I have a signed copy of this so you can all be incredibly jealous of me from now on. "Chasing the Light" is the brilliant story of how Oliver Stone got from fighting in the Vietnam War to becoming the director of the great film "Platoon" (1987) from which, he drew on his own experiences. In between all of this, he goes through the highs and lows of his directorial career blossoming and blossoming as it went. In some moments, the dream almost crumbles and he's 'back in the gutter again'. But, the story of this legendary man is more than just cinematic history, it is a cultural phenomenon of the Vietnam War generation, their dreams and their displacement.

3. Crying the News by Vincent DiGirolamo

I got this as a Christmas present last year after begging my parents for it because they refused to buy me yet another book. However, I got the book and I read it multiple times. The many different histories of these young boys who use their money to gamble and survive, use their 'jobs' to meet new and interesting people and are also exploited through the system they were inevitably a part of are just fascinating. DiGirolamo writes in a way that is both telling you a story, giving us glimpses of these children's happinesses and a warning about what happens when children are left unprotected. But on the whole, it is a beautiful appreciation of one of the most turbulent times in children's history.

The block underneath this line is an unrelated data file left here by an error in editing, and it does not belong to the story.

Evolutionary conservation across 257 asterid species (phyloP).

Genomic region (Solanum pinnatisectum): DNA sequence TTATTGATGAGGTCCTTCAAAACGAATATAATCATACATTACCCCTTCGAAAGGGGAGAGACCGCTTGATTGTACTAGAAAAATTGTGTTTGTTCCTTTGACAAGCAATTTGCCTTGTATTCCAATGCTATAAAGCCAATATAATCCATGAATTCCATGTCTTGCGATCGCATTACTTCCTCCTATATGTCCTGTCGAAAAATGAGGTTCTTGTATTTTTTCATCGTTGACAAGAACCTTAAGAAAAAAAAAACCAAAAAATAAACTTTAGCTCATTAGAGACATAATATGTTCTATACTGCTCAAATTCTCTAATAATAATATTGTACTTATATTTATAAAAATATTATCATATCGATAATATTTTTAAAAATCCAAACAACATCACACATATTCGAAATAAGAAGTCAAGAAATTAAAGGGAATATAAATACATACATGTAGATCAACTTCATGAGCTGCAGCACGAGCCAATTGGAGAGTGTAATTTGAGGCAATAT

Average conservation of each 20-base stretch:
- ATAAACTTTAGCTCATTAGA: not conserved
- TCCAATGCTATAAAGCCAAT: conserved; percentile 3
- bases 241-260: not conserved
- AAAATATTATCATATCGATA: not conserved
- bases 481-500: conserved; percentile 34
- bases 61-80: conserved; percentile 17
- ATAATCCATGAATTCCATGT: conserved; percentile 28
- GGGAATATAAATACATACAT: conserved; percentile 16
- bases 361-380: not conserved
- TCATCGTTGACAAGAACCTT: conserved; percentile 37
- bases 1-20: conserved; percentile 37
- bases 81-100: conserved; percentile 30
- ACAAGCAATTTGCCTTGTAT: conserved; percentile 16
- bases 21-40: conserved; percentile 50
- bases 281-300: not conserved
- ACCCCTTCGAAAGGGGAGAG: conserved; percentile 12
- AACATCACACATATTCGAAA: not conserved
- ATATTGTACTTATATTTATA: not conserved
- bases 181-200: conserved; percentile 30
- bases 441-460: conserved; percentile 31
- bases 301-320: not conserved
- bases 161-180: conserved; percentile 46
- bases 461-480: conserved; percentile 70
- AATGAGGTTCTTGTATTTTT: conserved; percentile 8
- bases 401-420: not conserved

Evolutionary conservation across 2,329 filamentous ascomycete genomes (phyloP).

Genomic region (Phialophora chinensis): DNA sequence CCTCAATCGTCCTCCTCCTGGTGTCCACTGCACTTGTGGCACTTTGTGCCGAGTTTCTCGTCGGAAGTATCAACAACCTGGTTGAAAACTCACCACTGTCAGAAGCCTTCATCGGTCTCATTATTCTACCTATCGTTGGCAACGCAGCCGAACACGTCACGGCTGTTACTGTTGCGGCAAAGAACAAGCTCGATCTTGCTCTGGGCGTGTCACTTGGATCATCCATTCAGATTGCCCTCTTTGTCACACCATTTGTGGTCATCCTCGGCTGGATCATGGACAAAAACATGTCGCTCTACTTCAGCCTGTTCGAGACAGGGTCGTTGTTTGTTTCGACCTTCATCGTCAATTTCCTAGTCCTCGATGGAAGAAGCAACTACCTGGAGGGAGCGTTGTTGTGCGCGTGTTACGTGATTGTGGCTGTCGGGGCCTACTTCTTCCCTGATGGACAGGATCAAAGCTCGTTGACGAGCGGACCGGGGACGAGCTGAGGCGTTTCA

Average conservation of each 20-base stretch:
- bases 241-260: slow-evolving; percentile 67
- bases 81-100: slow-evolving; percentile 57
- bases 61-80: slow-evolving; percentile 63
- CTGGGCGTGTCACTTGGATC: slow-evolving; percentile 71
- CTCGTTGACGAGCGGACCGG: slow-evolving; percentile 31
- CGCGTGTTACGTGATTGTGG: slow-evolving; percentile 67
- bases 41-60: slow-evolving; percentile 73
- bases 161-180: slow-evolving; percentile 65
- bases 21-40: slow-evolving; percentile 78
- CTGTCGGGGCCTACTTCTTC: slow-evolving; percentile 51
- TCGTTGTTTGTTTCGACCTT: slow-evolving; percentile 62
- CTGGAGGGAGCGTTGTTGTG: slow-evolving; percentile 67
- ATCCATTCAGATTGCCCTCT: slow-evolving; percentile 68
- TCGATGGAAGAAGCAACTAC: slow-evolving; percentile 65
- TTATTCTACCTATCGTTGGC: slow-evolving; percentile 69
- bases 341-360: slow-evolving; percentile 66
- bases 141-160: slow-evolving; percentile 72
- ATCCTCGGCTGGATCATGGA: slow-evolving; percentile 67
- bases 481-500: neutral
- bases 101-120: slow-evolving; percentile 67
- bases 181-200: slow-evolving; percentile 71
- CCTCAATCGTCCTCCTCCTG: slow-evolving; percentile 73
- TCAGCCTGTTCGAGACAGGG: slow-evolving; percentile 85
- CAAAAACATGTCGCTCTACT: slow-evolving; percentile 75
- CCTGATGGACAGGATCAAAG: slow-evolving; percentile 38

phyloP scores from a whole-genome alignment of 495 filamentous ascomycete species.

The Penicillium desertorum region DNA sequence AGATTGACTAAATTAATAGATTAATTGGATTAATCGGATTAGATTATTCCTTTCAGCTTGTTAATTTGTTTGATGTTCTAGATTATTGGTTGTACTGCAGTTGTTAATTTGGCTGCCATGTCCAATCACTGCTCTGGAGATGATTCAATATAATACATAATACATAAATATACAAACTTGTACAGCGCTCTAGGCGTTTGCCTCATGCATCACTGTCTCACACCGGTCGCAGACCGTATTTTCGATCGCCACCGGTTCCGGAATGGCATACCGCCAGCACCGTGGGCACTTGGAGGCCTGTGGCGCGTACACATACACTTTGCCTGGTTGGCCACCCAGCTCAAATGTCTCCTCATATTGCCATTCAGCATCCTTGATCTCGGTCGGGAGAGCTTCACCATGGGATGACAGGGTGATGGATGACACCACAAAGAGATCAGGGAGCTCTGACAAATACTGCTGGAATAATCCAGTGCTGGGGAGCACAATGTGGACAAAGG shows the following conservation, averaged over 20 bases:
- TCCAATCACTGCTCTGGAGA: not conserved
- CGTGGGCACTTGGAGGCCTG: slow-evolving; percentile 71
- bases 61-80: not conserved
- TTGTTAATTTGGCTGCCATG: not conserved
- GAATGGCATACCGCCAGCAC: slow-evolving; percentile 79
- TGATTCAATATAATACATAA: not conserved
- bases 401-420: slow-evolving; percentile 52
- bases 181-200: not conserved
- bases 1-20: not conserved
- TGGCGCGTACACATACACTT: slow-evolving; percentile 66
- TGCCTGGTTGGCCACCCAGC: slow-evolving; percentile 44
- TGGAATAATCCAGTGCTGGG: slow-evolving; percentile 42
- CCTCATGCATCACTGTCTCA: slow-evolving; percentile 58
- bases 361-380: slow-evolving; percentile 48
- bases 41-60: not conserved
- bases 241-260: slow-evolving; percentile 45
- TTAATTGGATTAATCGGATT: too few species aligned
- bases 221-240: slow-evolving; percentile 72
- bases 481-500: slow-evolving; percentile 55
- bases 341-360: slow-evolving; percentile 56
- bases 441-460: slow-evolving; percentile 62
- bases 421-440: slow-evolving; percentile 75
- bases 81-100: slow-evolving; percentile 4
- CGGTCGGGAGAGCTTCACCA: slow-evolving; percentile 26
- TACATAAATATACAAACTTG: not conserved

2. American Fire by Monica Hesse